How to change your cursor on Windows 10 operating system? It’s actually extremely easy.
To change your mouse cursor, essentially, you have to make tweaks to your default mouse settings. To do so, follow along.
Step 1: Open Mouse Settings Windows
To begin, press your windows key, and then search for “change your mouse settings.” As a result, you’ll get that same option in the start window that’s open. Select it, and you’ll notice a new mouse settings window open. See the screenshots below for reference.
Step 2: Change Other Mouse Settings if You Want. Otherwise, Select “Additional Mouse Options”
In the main mouse settings window, you can make a few other changes to your mouse if you want. Mainly, the options available to adjust are:
- What you want as your primary button. Left click or the right click. I believe the majority of users have it as “left.” Still, if for some reason you want to change that, you can do so here.
- How your mouse scroll lock behaves: By default, your mouse scroll goes down or up (depending) one line at a time. However, you can dictate if you want to customize how many lines it can scroll. Additionally, you can also completely change the core functionality here by having your scroll — scroll one screen at a time.
- Whether you also want to scroll inactive windows: The initial setting here is turned on, but you can always turn it off. An inactive window is pretty much a window where your focus is not there. However, your mouse cursor can still get there, and can use its scroll feature to navigate up or down (possibly horizontal too). I personally find this feature handy, but you can always turn it off.
- How your existing cursor looks and feels like: Here, you’d get more choices to manipulate how your current cursor (whatever it is) looks and feels like. From the main change your mouse settings window, if you click on “adjust mouse & cursor size,” you can decide and make adjustments to things like the color, size (obviously), thickness, and probably more (contingent on how your Windows 10 is configured).
If none of the 4 above interests you, and you want to stay on task at hand, select “additional mouse options.”
Step 3: “Additional Mouse Options”
Hitting that option will likely open a new window called “Mouse Properties.” Here as well, you can personalize some of the extra mouse settings per your need. Or, you can simply choose to skip over all of that, and head straight to the pointers tab.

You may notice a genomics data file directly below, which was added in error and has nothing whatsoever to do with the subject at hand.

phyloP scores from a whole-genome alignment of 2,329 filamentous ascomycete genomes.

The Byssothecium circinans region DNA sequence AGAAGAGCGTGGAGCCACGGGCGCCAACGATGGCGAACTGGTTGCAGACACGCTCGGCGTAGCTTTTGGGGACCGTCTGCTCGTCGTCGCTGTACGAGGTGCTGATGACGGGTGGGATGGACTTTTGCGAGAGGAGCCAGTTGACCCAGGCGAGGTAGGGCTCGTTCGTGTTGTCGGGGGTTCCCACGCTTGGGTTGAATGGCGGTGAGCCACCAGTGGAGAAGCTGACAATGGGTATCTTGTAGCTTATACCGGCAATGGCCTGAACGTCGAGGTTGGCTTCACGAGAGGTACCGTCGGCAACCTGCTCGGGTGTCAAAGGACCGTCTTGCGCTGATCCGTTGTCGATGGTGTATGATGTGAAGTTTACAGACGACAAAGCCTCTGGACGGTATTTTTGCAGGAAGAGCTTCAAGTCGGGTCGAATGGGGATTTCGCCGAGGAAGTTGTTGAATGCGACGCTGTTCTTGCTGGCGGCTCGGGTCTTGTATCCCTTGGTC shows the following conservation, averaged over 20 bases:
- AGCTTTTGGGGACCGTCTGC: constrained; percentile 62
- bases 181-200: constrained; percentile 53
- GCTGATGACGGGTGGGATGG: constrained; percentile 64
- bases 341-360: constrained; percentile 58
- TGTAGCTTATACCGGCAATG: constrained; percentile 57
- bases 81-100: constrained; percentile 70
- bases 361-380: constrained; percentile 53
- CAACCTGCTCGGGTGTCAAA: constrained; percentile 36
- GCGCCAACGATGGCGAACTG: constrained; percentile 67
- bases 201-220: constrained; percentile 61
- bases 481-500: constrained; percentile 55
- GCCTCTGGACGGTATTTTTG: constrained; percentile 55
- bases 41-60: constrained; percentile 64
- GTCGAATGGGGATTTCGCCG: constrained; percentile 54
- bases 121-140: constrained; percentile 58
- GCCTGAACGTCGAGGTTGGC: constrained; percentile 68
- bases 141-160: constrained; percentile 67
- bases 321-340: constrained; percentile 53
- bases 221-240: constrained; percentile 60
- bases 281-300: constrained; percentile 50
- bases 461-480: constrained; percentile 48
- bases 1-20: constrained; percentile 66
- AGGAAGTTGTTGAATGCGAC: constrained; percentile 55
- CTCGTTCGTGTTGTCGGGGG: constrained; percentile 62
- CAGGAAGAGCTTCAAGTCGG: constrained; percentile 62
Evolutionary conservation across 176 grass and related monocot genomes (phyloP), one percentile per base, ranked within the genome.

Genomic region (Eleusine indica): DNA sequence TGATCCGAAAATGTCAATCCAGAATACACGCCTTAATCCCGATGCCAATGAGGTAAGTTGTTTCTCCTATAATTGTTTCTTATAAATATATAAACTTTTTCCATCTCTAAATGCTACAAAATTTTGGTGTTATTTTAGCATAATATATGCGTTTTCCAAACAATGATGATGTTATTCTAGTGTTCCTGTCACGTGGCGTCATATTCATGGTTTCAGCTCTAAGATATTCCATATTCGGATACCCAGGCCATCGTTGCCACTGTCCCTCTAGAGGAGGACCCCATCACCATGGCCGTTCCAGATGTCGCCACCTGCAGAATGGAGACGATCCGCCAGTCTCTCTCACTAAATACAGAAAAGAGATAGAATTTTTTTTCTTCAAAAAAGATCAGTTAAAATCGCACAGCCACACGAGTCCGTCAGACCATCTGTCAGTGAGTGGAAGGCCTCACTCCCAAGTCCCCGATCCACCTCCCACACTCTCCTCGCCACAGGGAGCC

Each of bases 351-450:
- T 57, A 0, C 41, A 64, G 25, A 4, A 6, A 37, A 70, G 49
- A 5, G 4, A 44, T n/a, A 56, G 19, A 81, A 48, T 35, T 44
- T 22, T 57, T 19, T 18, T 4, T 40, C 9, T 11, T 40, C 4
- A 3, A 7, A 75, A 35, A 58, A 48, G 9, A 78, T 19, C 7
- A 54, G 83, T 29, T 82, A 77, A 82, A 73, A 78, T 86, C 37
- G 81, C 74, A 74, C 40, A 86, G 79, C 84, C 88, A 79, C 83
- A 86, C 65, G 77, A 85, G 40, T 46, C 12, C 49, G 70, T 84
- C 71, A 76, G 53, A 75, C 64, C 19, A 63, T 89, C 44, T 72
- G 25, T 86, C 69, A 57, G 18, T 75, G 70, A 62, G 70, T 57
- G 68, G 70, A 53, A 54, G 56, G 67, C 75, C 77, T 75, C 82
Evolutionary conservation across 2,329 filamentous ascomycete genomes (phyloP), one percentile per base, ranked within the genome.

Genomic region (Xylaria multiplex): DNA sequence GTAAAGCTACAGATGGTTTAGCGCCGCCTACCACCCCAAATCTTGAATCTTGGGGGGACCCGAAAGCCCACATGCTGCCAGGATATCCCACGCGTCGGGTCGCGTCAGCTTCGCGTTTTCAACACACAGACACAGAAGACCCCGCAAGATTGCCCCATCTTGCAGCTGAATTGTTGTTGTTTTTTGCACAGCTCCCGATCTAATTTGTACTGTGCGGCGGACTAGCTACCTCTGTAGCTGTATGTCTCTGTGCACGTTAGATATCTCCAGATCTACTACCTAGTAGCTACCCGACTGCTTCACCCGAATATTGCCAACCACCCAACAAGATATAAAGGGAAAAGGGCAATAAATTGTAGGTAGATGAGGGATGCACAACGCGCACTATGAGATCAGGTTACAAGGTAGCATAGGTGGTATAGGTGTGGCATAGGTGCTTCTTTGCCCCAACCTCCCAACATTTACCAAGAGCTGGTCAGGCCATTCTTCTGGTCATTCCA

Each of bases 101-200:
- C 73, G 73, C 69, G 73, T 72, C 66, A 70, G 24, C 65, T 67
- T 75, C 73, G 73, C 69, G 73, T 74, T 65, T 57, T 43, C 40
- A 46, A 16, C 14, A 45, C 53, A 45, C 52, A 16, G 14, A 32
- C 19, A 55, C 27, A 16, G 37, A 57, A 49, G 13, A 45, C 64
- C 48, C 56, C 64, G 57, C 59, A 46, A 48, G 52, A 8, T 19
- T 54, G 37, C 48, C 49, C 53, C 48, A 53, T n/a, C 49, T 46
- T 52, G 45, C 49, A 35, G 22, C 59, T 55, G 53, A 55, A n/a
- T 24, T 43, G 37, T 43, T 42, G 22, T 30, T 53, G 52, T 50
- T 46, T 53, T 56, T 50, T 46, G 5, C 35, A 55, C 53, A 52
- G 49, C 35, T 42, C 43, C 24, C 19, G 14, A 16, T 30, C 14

Advancing there will enable you to choose a different mouse pointer/cursor option that you’d want (screenshot to follow). You can find even more options (including animated cursors) by hitting “browse.”
Once you’re satisfied with your choices, hit okay. And lastly, don’t forget to play around with other mouse settings to tailor your new cursor to your exact needs.
It should be noted that the customize options are tied to its scheme. For instance, if you select a different scheme, your customize options will change a bit. Further, the cursor options you see under customize are meant for different situations. For example, when we try to select a hyperlink, the cursor changes to the hand symbol we’re all accustomed to.
The entire point of Windows 10 showcasing cursor for all situations is precisely because it’s allowing you to contrive your cursor choices the way you want.
Play around here, and you’ll get the gist of how things work here.
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Bonus: How to Change Your Mouse Pointer Color to Red
Apparently, there’s a lot of interest in folks wanting to change their mouse pointer/cursor to red color.
To accomplish this, follow along up until step 2, sub-bullet 4. Then, in the “cursor and pointer” window, you’d have to select the 4th option, under the section of change pointer color.
Doing so will reveal some hand-picked out colors that Windows 10 thinks you’ll like. Unfortunately, “red” will likely not be an option there. In that scenario, you’ll have to click on pick a custom pointer color. Subsequently, you’ll see a new window pop-up, where you can select red.
However, if that doesn’t give you the assurance, clicking on more will provide you with more clear-cut options to input the RGB or hex codes. This way, you can confidently say that you accurately got the shade of red you wanted! As soon as you’re satisfied, hit done. (screenshot below).
Changing mouse cursor, its size, and colors on Windows 10 can be done for many purposes. Maybe it is something as simple as a change of scenery, or perhaps it is for more other meticulous reasons such as having a right contrast color to something that makes you feel like it’s your own thing!
There’s a reason that Windows 10 has so many mouse cursor customization options! Play around, and leverage them to your full potential. At the end of the day, your cursor choice is your own. And where I come from, you do you!